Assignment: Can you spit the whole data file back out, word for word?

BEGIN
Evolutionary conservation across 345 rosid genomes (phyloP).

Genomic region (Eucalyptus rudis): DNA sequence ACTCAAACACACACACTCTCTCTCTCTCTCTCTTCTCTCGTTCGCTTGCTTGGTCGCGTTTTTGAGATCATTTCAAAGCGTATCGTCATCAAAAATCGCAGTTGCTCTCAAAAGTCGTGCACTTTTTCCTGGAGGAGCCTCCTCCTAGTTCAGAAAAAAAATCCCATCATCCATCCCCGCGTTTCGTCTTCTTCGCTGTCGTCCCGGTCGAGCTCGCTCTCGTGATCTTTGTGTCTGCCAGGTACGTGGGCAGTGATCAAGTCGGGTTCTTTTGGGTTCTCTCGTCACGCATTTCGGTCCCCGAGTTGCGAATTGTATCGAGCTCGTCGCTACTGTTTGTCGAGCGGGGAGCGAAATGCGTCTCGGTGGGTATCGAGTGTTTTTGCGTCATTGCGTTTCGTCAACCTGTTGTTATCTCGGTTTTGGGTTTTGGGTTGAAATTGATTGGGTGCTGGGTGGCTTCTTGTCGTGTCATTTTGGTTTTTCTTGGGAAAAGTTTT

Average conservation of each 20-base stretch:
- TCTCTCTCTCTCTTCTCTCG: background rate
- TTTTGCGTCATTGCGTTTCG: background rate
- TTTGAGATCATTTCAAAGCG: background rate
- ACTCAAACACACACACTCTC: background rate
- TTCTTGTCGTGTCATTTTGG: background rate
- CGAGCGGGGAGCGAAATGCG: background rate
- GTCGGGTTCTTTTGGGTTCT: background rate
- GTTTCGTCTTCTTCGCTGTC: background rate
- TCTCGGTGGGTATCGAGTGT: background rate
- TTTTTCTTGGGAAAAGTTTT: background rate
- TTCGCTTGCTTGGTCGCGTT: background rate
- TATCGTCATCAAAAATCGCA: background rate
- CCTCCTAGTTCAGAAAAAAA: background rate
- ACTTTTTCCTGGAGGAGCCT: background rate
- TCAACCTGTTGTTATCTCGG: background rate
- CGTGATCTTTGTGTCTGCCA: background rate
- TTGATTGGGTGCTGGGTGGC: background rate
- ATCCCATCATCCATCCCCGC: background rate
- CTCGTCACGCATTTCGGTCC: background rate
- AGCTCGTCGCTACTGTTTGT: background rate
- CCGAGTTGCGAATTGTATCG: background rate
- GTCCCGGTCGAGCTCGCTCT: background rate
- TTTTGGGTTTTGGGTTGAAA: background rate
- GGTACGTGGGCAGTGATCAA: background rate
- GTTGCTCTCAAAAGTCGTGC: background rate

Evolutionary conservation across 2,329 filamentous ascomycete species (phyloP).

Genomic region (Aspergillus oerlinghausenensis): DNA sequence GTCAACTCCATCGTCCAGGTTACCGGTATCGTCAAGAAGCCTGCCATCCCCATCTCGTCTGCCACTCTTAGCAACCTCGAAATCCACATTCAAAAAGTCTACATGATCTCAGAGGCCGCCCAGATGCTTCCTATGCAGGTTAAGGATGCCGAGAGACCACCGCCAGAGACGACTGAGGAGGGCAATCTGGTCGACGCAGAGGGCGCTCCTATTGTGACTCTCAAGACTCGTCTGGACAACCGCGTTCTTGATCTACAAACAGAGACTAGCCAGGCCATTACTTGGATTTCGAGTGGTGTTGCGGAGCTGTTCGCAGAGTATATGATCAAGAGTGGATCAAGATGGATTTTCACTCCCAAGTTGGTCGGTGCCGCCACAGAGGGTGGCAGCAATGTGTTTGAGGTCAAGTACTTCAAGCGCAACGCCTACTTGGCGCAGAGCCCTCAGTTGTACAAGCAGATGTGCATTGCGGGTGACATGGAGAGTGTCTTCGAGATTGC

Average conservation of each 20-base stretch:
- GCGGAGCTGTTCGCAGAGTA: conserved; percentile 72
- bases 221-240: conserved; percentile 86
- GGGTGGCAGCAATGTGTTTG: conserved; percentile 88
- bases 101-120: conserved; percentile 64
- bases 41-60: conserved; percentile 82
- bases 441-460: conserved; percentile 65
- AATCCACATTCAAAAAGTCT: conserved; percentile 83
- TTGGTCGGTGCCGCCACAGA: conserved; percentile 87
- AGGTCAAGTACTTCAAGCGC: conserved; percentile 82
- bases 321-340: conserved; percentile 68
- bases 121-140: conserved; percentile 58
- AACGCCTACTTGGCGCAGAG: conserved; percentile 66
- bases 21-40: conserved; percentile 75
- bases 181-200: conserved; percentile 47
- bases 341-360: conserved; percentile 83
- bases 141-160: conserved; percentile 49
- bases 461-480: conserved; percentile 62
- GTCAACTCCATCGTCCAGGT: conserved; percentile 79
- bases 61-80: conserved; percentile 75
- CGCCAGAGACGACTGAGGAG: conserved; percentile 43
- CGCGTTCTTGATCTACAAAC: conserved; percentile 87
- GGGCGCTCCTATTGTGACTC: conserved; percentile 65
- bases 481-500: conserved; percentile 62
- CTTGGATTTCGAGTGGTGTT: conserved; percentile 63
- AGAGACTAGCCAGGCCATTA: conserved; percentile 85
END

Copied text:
Evolutionary conservation across 345 rosid genomes (phyloP).

Genomic region (Eucalyptus rudis): DNA sequence ACTCAAACACACACACTCTCTCTCTCTCTCTCTTCTCTCGTTCGCTTGCTTGGTCGCGTTTTTGAGATCATTTCAAAGCGTATCGTCATCAAAAATCGCAGTTGCTCTCAAAAGTCGTGCACTTTTTCCTGGAGGAGCCTCCTCCTAGTTCAGAAAAAAAATCCCATCATCCATCCCCGCGTTTCGTCTTCTTCGCTGTCGTCCCGGTCGAGCTCGCTCTCGTGATCTTTGTGTCTGCCAGGTACGTGGGCAGTGATCAAGTCGGGTTCTTTTGGGTTCTCTCGTCACGCATTTCGGTCCCCGAGTTGCGAATTGTATCGAGCTCGTCGCTACTGTTTGTCGAGCGGGGAGCGAAATGCGTCTCGGTGGGTATCGAGTGTTTTTGCGTCATTGCGTTTCGTCAACCTGTTGTTATCTCGGTTTTGGGTTTTGGGTTGAAATTGATTGGGTGCTGGGTGGCTTCTTGTCGTGTCATTTTGGTTTTTCTTGGGAAAAGTTTT

Average conservation of each 20-base stretch:
- TCTCTCTCTCTCTTCTCTCG: background rate
- TTTTGCGTCATTGCGTTTCG: background rate
- TTTGAGATCATTTCAAAGCG: background rate
- ACTCAAACACACACACTCTC: background rate
- TTCTTGTCGTGTCATTTTGG: background rate
- CGAGCGGGGAGCGAAATGCG: background rate
- GTCGGGTTCTTTTGGGTTCT: background rate
- GTTTCGTCTTCTTCGCTGTC: background rate
- TCTCGGTGGGTATCGAGTGT: background rate
- TTTTTCTTGGGAAAAGTTTT: background rate
- TTCGCTTGCTTGGTCGCGTT: background rate
- TATCGTCATCAAAAATCGCA: background rate
- CCTCCTAGTTCAGAAAAAAA: background rate
- ACTTTTTCCTGGAGGAGCCT: background rate
- TCAACCTGTTGTTATCTCGG: background rate
- CGTGATCTTTGTGTCTGCCA: background rate
- TTGATTGGGTGCTGGGTGGC: background rate
- ATCCCATCATCCATCCCCGC: background rate
- CTCGTCACGCATTTCGGTCC: background rate
- AGCTCGTCGCTACTGTTTGT: background rate
- CCGAGTTGCGAATTGTATCG: background rate
- GTCCCGGTCGAGCTCGCTCT: background rate
- TTTTGGGTTTTGGGTTGAAA: background rate
- GGTACGTGGGCAGTGATCAA: background rate
- GTTGCTCTCAAAAGTCGTGC: background rate

Evolutionary conservation across 2,329 filamentous ascomycete species (phyloP).

Genomic region (Aspergillus oerlinghausenensis): DNA sequence GTCAACTCCATCGTCCAGGTTACCGGTATCGTCAAGAAGCCTGCCATCCCCATCTCGTCTGCCACTCTTAGCAACCTCGAAATCCACATTCAAAAAGTCTACATGATCTCAGAGGCCGCCCAGATGCTTCCTATGCAGGTTAAGGATGCCGAGAGACCACCGCCAGAGACGACTGAGGAGGGCAATCTGGTCGACGCAGAGGGCGCTCCTATTGTGACTCTCAAGACTCGTCTGGACAACCGCGTTCTTGATCTACAAACAGAGACTAGCCAGGCCATTACTTGGATTTCGAGTGGTGTTGCGGAGCTGTTCGCAGAGTATATGATCAAGAGTGGATCAAGATGGATTTTCACTCCCAAGTTGGTCGGTGCCGCCACAGAGGGTGGCAGCAATGTGTTTGAGGTCAAGTACTTCAAGCGCAACGCCTACTTGGCGCAGAGCCCTCAGTTGTACAAGCAGATGTGCATTGCGGGTGACATGGAGAGTGTCTTCGAGATTGC

Average conservation of each 20-base stretch:
- GCGGAGCTGTTCGCAGAGTA: conserved; percentile 72
- bases 221-240: conserved; percentile 86
- GGGTGGCAGCAATGTGTTTG: conserved; percentile 88
- bases 101-120: conserved; percentile 64
- bases 41-60: conserved; percentile 82
- bases 441-460: conserved; percentile 65
- AATCCACATTCAAAAAGTCT: conserved; percentile 83
- TTGGTCGGTGCCGCCACAGA: conserved; percentile 87
- AGGTCAAGTACTTCAAGCGC: conserved; percentile 82
- bases 321-340: conserved; percentile 68
- bases 121-140: conserved; percentile 58
- AACGCCTACTTGGCGCAGAG: conserved; percentile 66
- bases 21-40: conserved; percentile 75
- bases 181-200: conserved; percentile 47
- bases 341-360: conserved; percentile 83
- bases 141-160: conserved; percentile 49
- bases 461-480: conserved; percentile 62
- GTCAACTCCATCGTCCAGGT: conserved; percentile 79
- bases 61-80: conserved; percentile 75
- CGCCAGAGACGACTGAGGAG: conserved; percentile 43
- CGCGTTCTTGATCTACAAAC: conserved; percentile 87
- GGGCGCTCCTATTGTGACTC: conserved; percentile 65
- bases 481-500: conserved; percentile 62
- CTTGGATTTCGAGTGGTGTT: conserved; percentile 63
- AGAGACTAGCCAGGCCATTA: conserved; percentile 85